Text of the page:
Measuring Lessons Learned from Durham Region’s Community Hub Model During COVID-19: A Support Solution for Individuals Experiencing Homelessness and Other At-Risk Populations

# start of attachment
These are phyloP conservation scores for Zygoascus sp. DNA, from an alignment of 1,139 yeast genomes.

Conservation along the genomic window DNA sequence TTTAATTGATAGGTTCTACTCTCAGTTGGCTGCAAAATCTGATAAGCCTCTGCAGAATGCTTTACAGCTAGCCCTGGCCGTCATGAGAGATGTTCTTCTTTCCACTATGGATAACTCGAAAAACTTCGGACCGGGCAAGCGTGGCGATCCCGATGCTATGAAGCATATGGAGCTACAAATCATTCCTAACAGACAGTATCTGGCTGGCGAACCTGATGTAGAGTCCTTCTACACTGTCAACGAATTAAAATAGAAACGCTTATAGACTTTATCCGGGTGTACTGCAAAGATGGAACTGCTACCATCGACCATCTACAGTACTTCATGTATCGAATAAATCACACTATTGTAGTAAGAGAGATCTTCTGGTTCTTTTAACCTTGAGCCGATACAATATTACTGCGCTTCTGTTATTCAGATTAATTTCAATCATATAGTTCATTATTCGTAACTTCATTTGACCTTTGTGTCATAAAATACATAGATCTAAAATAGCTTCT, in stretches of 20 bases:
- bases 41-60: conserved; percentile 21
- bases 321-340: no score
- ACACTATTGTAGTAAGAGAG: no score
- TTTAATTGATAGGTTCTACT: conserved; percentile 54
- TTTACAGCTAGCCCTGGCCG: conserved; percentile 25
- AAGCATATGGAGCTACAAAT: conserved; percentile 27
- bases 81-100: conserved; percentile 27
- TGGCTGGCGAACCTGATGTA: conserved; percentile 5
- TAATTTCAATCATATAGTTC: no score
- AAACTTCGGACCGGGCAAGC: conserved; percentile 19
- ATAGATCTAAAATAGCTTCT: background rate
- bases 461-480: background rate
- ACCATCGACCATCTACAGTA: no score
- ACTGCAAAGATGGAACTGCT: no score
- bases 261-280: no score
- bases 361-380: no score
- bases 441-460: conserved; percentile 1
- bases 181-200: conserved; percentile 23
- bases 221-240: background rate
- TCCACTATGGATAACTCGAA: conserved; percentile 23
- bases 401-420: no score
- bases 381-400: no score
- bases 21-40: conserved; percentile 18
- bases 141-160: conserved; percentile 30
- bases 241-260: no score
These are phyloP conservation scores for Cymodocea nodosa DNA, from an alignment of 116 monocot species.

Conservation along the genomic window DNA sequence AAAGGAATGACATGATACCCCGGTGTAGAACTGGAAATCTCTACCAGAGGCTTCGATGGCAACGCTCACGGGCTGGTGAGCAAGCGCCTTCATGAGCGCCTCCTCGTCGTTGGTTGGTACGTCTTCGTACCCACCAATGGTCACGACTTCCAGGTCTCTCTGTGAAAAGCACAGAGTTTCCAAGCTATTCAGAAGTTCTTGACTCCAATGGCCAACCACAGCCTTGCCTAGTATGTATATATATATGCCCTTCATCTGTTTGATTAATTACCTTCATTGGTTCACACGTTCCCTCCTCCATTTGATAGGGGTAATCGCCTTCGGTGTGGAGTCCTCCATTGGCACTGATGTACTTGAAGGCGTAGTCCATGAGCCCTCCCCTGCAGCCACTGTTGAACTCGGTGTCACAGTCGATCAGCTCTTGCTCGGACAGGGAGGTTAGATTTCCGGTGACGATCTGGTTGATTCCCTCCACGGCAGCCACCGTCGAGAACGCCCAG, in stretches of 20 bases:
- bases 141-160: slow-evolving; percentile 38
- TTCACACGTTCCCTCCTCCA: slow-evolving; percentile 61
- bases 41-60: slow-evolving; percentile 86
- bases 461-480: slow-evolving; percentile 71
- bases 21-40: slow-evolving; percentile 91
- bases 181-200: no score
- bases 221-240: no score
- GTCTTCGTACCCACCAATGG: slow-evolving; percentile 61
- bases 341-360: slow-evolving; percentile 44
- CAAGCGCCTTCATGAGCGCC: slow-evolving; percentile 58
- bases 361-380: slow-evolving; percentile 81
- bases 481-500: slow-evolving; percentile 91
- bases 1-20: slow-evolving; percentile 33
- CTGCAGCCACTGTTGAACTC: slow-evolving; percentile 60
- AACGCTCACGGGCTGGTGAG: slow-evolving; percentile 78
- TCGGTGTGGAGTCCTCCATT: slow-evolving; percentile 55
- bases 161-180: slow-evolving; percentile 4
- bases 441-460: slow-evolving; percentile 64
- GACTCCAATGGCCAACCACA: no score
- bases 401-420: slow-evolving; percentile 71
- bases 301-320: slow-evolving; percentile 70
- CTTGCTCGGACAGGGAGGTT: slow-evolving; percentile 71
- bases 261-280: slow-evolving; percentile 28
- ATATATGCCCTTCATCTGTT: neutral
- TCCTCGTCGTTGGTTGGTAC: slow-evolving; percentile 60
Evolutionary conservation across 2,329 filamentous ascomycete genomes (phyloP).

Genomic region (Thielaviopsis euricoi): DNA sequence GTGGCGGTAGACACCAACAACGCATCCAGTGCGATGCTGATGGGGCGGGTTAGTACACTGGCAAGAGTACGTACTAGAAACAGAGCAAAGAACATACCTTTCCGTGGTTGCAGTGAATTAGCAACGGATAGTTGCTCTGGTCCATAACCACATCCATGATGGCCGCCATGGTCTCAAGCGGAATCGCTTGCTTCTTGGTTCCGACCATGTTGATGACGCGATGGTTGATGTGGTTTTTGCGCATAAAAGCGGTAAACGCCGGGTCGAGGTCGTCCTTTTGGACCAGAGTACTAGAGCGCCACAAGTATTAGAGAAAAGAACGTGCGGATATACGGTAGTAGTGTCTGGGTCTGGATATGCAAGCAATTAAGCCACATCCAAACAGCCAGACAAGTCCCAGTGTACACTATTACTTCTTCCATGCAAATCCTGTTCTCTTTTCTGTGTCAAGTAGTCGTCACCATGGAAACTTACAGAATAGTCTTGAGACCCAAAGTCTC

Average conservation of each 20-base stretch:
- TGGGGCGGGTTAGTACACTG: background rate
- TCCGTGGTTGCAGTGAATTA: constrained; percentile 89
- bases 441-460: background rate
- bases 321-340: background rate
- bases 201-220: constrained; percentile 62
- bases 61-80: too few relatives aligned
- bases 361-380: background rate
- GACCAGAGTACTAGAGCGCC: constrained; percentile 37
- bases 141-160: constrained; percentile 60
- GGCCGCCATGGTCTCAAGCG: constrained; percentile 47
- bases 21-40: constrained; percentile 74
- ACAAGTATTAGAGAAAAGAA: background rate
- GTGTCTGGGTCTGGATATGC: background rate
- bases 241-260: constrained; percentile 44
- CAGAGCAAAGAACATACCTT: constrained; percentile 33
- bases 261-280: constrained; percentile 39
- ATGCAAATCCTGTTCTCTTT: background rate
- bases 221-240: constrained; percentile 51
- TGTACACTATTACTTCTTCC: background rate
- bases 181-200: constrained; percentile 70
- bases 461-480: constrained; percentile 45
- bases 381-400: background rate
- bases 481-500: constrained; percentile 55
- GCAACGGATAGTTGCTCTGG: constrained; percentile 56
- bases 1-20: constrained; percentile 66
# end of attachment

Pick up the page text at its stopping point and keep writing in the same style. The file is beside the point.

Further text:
The 2019 Coronavirus (COVID-19) pandemic severely limited the availability of community resources within the Regional Municipality of Durham, Ontario, Canada. It disrupted the lives of persons experiencing homelessness and other vulnerable populations. To address the gaps in resources, community stakeholders developed two pilot community hubs to respond to the unmet health, housing, and support needs of those impacted. This research utilized a mixed-methods research design to determine the effectiveness of the community hubs in responding to the unmet needs of patrons utilizing the services and the scalability of the community hub model as a viable regional service approach. Surveys were administered in person with seventy-five community hub patrons. Fifteen direct service staff completed self-administered online surveys. Interviews were conducted with five community hub managerial staff and two subject-matter experts who collaborated with one of the community hubs. Results from the study showed that the needs of patrons were deep and entrenched and required a progressive, co-located, integrated health and social service response model. Staff described the services as critical and lifesaving for the patrons. The descriptive statistical analysis revealed that 93% of patrons indicated that services offered by the community hubs met their needs. The main challenge for the community hubs was the lack of core funding. Implications of this study include establishing a regional, evidence-informed, integrated system of care that addresses the healthcare, social service, and housing needs of populations experiencing homelessness.

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